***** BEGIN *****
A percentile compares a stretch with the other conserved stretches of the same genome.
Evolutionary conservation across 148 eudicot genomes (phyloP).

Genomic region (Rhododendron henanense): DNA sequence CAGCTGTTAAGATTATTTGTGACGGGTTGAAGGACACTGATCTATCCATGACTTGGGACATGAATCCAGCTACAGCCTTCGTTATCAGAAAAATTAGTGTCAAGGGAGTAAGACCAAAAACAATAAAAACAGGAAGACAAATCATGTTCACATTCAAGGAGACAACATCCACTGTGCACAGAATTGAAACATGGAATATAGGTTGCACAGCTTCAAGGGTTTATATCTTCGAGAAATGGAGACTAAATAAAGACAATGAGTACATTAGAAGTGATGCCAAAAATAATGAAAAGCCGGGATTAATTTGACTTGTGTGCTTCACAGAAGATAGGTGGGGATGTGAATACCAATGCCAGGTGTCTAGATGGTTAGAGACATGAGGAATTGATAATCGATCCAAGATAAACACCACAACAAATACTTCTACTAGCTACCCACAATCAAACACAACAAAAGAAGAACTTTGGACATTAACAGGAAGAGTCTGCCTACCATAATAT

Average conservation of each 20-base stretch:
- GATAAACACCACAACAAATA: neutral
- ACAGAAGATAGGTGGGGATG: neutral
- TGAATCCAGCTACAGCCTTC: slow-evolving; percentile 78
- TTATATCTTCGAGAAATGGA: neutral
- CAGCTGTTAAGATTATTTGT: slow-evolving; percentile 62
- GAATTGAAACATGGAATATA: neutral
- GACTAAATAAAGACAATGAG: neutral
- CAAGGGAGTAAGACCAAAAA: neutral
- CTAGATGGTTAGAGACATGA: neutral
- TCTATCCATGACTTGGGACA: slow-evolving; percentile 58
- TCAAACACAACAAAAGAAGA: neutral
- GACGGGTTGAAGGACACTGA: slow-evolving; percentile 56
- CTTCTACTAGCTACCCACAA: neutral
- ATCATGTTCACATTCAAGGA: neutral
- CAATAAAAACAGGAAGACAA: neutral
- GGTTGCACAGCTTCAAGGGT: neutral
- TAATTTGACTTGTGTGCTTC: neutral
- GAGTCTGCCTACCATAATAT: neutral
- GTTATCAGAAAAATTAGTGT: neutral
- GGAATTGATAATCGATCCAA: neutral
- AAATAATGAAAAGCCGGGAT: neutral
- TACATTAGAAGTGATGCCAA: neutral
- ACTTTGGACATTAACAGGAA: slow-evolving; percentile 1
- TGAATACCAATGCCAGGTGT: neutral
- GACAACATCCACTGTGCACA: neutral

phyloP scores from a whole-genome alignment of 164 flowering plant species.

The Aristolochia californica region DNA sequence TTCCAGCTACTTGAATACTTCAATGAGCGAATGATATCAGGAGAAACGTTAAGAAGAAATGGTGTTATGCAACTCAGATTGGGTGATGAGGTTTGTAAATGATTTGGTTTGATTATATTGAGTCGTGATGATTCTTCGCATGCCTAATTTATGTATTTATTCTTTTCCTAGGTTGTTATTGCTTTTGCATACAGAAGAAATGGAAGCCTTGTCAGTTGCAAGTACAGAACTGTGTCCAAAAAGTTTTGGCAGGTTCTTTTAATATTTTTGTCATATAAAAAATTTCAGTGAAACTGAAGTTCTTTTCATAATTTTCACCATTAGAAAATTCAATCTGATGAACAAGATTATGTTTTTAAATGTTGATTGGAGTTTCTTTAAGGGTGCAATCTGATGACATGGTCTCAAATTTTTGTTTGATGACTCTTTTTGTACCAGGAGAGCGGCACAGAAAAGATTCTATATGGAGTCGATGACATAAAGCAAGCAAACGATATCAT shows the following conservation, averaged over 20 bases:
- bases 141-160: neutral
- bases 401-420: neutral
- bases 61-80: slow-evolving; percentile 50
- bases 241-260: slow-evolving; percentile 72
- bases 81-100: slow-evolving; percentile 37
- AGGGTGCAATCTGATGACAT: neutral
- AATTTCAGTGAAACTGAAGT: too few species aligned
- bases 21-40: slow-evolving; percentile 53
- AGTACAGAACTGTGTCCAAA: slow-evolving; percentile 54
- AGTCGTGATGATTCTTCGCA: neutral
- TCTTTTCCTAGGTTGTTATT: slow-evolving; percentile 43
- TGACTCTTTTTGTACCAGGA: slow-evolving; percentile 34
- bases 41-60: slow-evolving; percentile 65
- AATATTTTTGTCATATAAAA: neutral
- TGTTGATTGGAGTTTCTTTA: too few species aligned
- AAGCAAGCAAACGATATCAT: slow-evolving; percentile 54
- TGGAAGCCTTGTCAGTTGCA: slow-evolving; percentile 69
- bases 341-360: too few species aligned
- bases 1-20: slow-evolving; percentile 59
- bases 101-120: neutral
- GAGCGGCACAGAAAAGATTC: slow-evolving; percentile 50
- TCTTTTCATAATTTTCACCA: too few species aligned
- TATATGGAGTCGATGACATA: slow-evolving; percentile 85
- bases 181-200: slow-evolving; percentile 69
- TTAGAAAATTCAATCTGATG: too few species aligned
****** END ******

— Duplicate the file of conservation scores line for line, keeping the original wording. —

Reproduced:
A percentile compares a stretch with the other conserved stretches of the same genome.
Evolutionary conservation across 148 eudicot genomes (phyloP).

Genomic region (Rhododendron henanense): DNA sequence CAGCTGTTAAGATTATTTGTGACGGGTTGAAGGACACTGATCTATCCATGACTTGGGACATGAATCCAGCTACAGCCTTCGTTATCAGAAAAATTAGTGTCAAGGGAGTAAGACCAAAAACAATAAAAACAGGAAGACAAATCATGTTCACATTCAAGGAGACAACATCCACTGTGCACAGAATTGAAACATGGAATATAGGTTGCACAGCTTCAAGGGTTTATATCTTCGAGAAATGGAGACTAAATAAAGACAATGAGTACATTAGAAGTGATGCCAAAAATAATGAAAAGCCGGGATTAATTTGACTTGTGTGCTTCACAGAAGATAGGTGGGGATGTGAATACCAATGCCAGGTGTCTAGATGGTTAGAGACATGAGGAATTGATAATCGATCCAAGATAAACACCACAACAAATACTTCTACTAGCTACCCACAATCAAACACAACAAAAGAAGAACTTTGGACATTAACAGGAAGAGTCTGCCTACCATAATAT

Average conservation of each 20-base stretch:
- GATAAACACCACAACAAATA: neutral
- ACAGAAGATAGGTGGGGATG: neutral
- TGAATCCAGCTACAGCCTTC: slow-evolving; percentile 78
- TTATATCTTCGAGAAATGGA: neutral
- CAGCTGTTAAGATTATTTGT: slow-evolving; percentile 62
- GAATTGAAACATGGAATATA: neutral
- GACTAAATAAAGACAATGAG: neutral
- CAAGGGAGTAAGACCAAAAA: neutral
- CTAGATGGTTAGAGACATGA: neutral
- TCTATCCATGACTTGGGACA: slow-evolving; percentile 58
- TCAAACACAACAAAAGAAGA: neutral
- GACGGGTTGAAGGACACTGA: slow-evolving; percentile 56
- CTTCTACTAGCTACCCACAA: neutral
- ATCATGTTCACATTCAAGGA: neutral
- CAATAAAAACAGGAAGACAA: neutral
- GGTTGCACAGCTTCAAGGGT: neutral
- TAATTTGACTTGTGTGCTTC: neutral
- GAGTCTGCCTACCATAATAT: neutral
- GTTATCAGAAAAATTAGTGT: neutral
- GGAATTGATAATCGATCCAA: neutral
- AAATAATGAAAAGCCGGGAT: neutral
- TACATTAGAAGTGATGCCAA: neutral
- ACTTTGGACATTAACAGGAA: slow-evolving; percentile 1
- TGAATACCAATGCCAGGTGT: neutral
- GACAACATCCACTGTGCACA: neutral

phyloP scores from a whole-genome alignment of 164 flowering plant species.

The Aristolochia californica region DNA sequence TTCCAGCTACTTGAATACTTCAATGAGCGAATGATATCAGGAGAAACGTTAAGAAGAAATGGTGTTATGCAACTCAGATTGGGTGATGAGGTTTGTAAATGATTTGGTTTGATTATATTGAGTCGTGATGATTCTTCGCATGCCTAATTTATGTATTTATTCTTTTCCTAGGTTGTTATTGCTTTTGCATACAGAAGAAATGGAAGCCTTGTCAGTTGCAAGTACAGAACTGTGTCCAAAAAGTTTTGGCAGGTTCTTTTAATATTTTTGTCATATAAAAAATTTCAGTGAAACTGAAGTTCTTTTCATAATTTTCACCATTAGAAAATTCAATCTGATGAACAAGATTATGTTTTTAAATGTTGATTGGAGTTTCTTTAAGGGTGCAATCTGATGACATGGTCTCAAATTTTTGTTTGATGACTCTTTTTGTACCAGGAGAGCGGCACAGAAAAGATTCTATATGGAGTCGATGACATAAAGCAAGCAAACGATATCAT shows the following conservation, averaged over 20 bases:
- bases 141-160: neutral
- bases 401-420: neutral
- bases 61-80: slow-evolving; percentile 50
- bases 241-260: slow-evolving; percentile 72
- bases 81-100: slow-evolving; percentile 37
- AGGGTGCAATCTGATGACAT: neutral
- AATTTCAGTGAAACTGAAGT: too few species aligned
- bases 21-40: slow-evolving; percentile 53
- AGTACAGAACTGTGTCCAAA: slow-evolving; percentile 54
- AGTCGTGATGATTCTTCGCA: neutral
- TCTTTTCCTAGGTTGTTATT: slow-evolving; percentile 43
- TGACTCTTTTTGTACCAGGA: slow-evolving; percentile 34
- bases 41-60: slow-evolving; percentile 65
- AATATTTTTGTCATATAAAA: neutral
- TGTTGATTGGAGTTTCTTTA: too few species aligned
- AAGCAAGCAAACGATATCAT: slow-evolving; percentile 54
- TGGAAGCCTTGTCAGTTGCA: slow-evolving; percentile 69
- bases 341-360: too few species aligned
- bases 1-20: slow-evolving; percentile 59
- bases 101-120: neutral
- GAGCGGCACAGAAAAGATTC: slow-evolving; percentile 50
- TCTTTTCATAATTTTCACCA: too few species aligned
- TATATGGAGTCGATGACATA: slow-evolving; percentile 85
- bases 181-200: slow-evolving; percentile 69
- TTAGAAAATTCAATCTGATG: too few species aligned